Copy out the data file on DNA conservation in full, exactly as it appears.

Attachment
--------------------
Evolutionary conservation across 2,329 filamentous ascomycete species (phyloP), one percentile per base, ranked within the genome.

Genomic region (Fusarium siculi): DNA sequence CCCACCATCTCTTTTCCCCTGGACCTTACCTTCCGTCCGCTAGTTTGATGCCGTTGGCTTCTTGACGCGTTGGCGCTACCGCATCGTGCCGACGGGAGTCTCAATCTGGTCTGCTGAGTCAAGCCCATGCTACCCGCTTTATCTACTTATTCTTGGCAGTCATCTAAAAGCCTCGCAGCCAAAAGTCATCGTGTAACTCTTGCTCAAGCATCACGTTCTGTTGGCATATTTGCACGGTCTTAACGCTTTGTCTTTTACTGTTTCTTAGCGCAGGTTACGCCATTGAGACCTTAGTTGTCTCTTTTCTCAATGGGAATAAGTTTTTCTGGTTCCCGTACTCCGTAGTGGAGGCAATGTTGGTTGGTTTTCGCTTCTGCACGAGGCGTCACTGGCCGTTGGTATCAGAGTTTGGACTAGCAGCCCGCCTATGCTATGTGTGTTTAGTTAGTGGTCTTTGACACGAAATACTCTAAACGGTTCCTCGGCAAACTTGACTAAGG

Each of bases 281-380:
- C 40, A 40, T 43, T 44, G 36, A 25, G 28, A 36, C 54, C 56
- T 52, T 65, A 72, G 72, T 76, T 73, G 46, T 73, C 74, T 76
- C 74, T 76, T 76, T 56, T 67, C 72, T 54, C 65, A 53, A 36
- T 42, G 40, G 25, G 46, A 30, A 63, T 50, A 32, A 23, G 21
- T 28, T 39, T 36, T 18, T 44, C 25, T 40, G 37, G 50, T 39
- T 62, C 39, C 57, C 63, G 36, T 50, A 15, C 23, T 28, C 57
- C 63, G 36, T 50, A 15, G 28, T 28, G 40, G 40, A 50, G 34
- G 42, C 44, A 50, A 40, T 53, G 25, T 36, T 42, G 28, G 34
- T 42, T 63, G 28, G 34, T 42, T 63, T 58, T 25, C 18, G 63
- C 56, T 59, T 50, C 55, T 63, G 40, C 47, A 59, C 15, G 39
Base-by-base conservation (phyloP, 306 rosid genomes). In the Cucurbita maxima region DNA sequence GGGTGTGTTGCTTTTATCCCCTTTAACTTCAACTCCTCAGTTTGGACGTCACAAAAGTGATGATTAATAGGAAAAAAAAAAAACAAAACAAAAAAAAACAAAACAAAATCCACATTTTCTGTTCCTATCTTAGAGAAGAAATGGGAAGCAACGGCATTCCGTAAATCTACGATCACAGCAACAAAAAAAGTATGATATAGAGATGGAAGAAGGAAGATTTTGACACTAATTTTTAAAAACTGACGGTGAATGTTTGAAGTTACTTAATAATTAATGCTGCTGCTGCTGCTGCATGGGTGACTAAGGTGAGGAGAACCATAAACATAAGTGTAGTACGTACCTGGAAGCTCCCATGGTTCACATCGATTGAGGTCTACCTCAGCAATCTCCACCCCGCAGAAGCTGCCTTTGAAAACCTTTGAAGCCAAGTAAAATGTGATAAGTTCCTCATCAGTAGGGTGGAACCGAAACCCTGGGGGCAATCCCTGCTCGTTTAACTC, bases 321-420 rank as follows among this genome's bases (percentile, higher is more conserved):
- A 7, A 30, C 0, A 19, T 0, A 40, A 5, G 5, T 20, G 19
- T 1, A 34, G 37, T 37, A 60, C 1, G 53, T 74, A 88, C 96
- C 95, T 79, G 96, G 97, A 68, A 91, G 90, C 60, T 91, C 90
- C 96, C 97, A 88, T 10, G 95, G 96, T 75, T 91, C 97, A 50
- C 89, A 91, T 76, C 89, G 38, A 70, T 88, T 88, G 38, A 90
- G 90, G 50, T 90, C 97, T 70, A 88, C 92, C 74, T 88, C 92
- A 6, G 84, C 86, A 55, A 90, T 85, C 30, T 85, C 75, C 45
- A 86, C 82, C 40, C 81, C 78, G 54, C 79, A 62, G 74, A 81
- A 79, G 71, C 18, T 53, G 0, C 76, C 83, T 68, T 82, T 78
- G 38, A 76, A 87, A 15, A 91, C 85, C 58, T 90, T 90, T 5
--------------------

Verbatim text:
Evolutionary conservation across 2,329 filamentous ascomycete species (phyloP), one percentile per base, ranked within the genome.

Genomic region (Fusarium siculi): DNA sequence CCCACCATCTCTTTTCCCCTGGACCTTACCTTCCGTCCGCTAGTTTGATGCCGTTGGCTTCTTGACGCGTTGGCGCTACCGCATCGTGCCGACGGGAGTCTCAATCTGGTCTGCTGAGTCAAGCCCATGCTACCCGCTTTATCTACTTATTCTTGGCAGTCATCTAAAAGCCTCGCAGCCAAAAGTCATCGTGTAACTCTTGCTCAAGCATCACGTTCTGTTGGCATATTTGCACGGTCTTAACGCTTTGTCTTTTACTGTTTCTTAGCGCAGGTTACGCCATTGAGACCTTAGTTGTCTCTTTTCTCAATGGGAATAAGTTTTTCTGGTTCCCGTACTCCGTAGTGGAGGCAATGTTGGTTGGTTTTCGCTTCTGCACGAGGCGTCACTGGCCGTTGGTATCAGAGTTTGGACTAGCAGCCCGCCTATGCTATGTGTGTTTAGTTAGTGGTCTTTGACACGAAATACTCTAAACGGTTCCTCGGCAAACTTGACTAAGG

Each of bases 281-380:
- C 40, A 40, T 43, T 44, G 36, A 25, G 28, A 36, C 54, C 56
- T 52, T 65, A 72, G 72, T 76, T 73, G 46, T 73, C 74, T 76
- C 74, T 76, T 76, T 56, T 67, C 72, T 54, C 65, A 53, A 36
- T 42, G 40, G 25, G 46, A 30, A 63, T 50, A 32, A 23, G 21
- T 28, T 39, T 36, T 18, T 44, C 25, T 40, G 37, G 50, T 39
- T 62, C 39, C 57, C 63, G 36, T 50, A 15, C 23, T 28, C 57
- C 63, G 36, T 50, A 15, G 28, T 28, G 40, G 40, A 50, G 34
- G 42, C 44, A 50, A 40, T 53, G 25, T 36, T 42, G 28, G 34
- T 42, T 63, G 28, G 34, T 42, T 63, T 58, T 25, C 18, G 63
- C 56, T 59, T 50, C 55, T 63, G 40, C 47, A 59, C 15, G 39
Base-by-base conservation (phyloP, 306 rosid genomes). In the Cucurbita maxima region DNA sequence GGGTGTGTTGCTTTTATCCCCTTTAACTTCAACTCCTCAGTTTGGACGTCACAAAAGTGATGATTAATAGGAAAAAAAAAAAACAAAACAAAAAAAAACAAAACAAAATCCACATTTTCTGTTCCTATCTTAGAGAAGAAATGGGAAGCAACGGCATTCCGTAAATCTACGATCACAGCAACAAAAAAAGTATGATATAGAGATGGAAGAAGGAAGATTTTGACACTAATTTTTAAAAACTGACGGTGAATGTTTGAAGTTACTTAATAATTAATGCTGCTGCTGCTGCTGCATGGGTGACTAAGGTGAGGAGAACCATAAACATAAGTGTAGTACGTACCTGGAAGCTCCCATGGTTCACATCGATTGAGGTCTACCTCAGCAATCTCCACCCCGCAGAAGCTGCCTTTGAAAACCTTTGAAGCCAAGTAAAATGTGATAAGTTCCTCATCAGTAGGGTGGAACCGAAACCCTGGGGGCAATCCCTGCTCGTTTAACTC, bases 321-420 rank as follows among this genome's bases (percentile, higher is more conserved):
- A 7, A 30, C 0, A 19, T 0, A 40, A 5, G 5, T 20, G 19
- T 1, A 34, G 37, T 37, A 60, C 1, G 53, T 74, A 88, C 96
- C 95, T 79, G 96, G 97, A 68, A 91, G 90, C 60, T 91, C 90
- C 96, C 97, A 88, T 10, G 95, G 96, T 75, T 91, C 97, A 50
- C 89, A 91, T 76, C 89, G 38, A 70, T 88, T 88, G 38, A 90
- G 90, G 50, T 90, C 97, T 70, A 88, C 92, C 74, T 88, C 92
- A 6, G 84, C 86, A 55, A 90, T 85, C 30, T 85, C 75, C 45
- A 86, C 82, C 40, C 81, C 78, G 54, C 79, A 62, G 74, A 81
- A 79, G 71, C 18, T 53, G 0, C 76, C 83, T 68, T 82, T 78
- G 38, A 76, A 87, A 15, A 91, C 85, C 58, T 90, T 90, T 5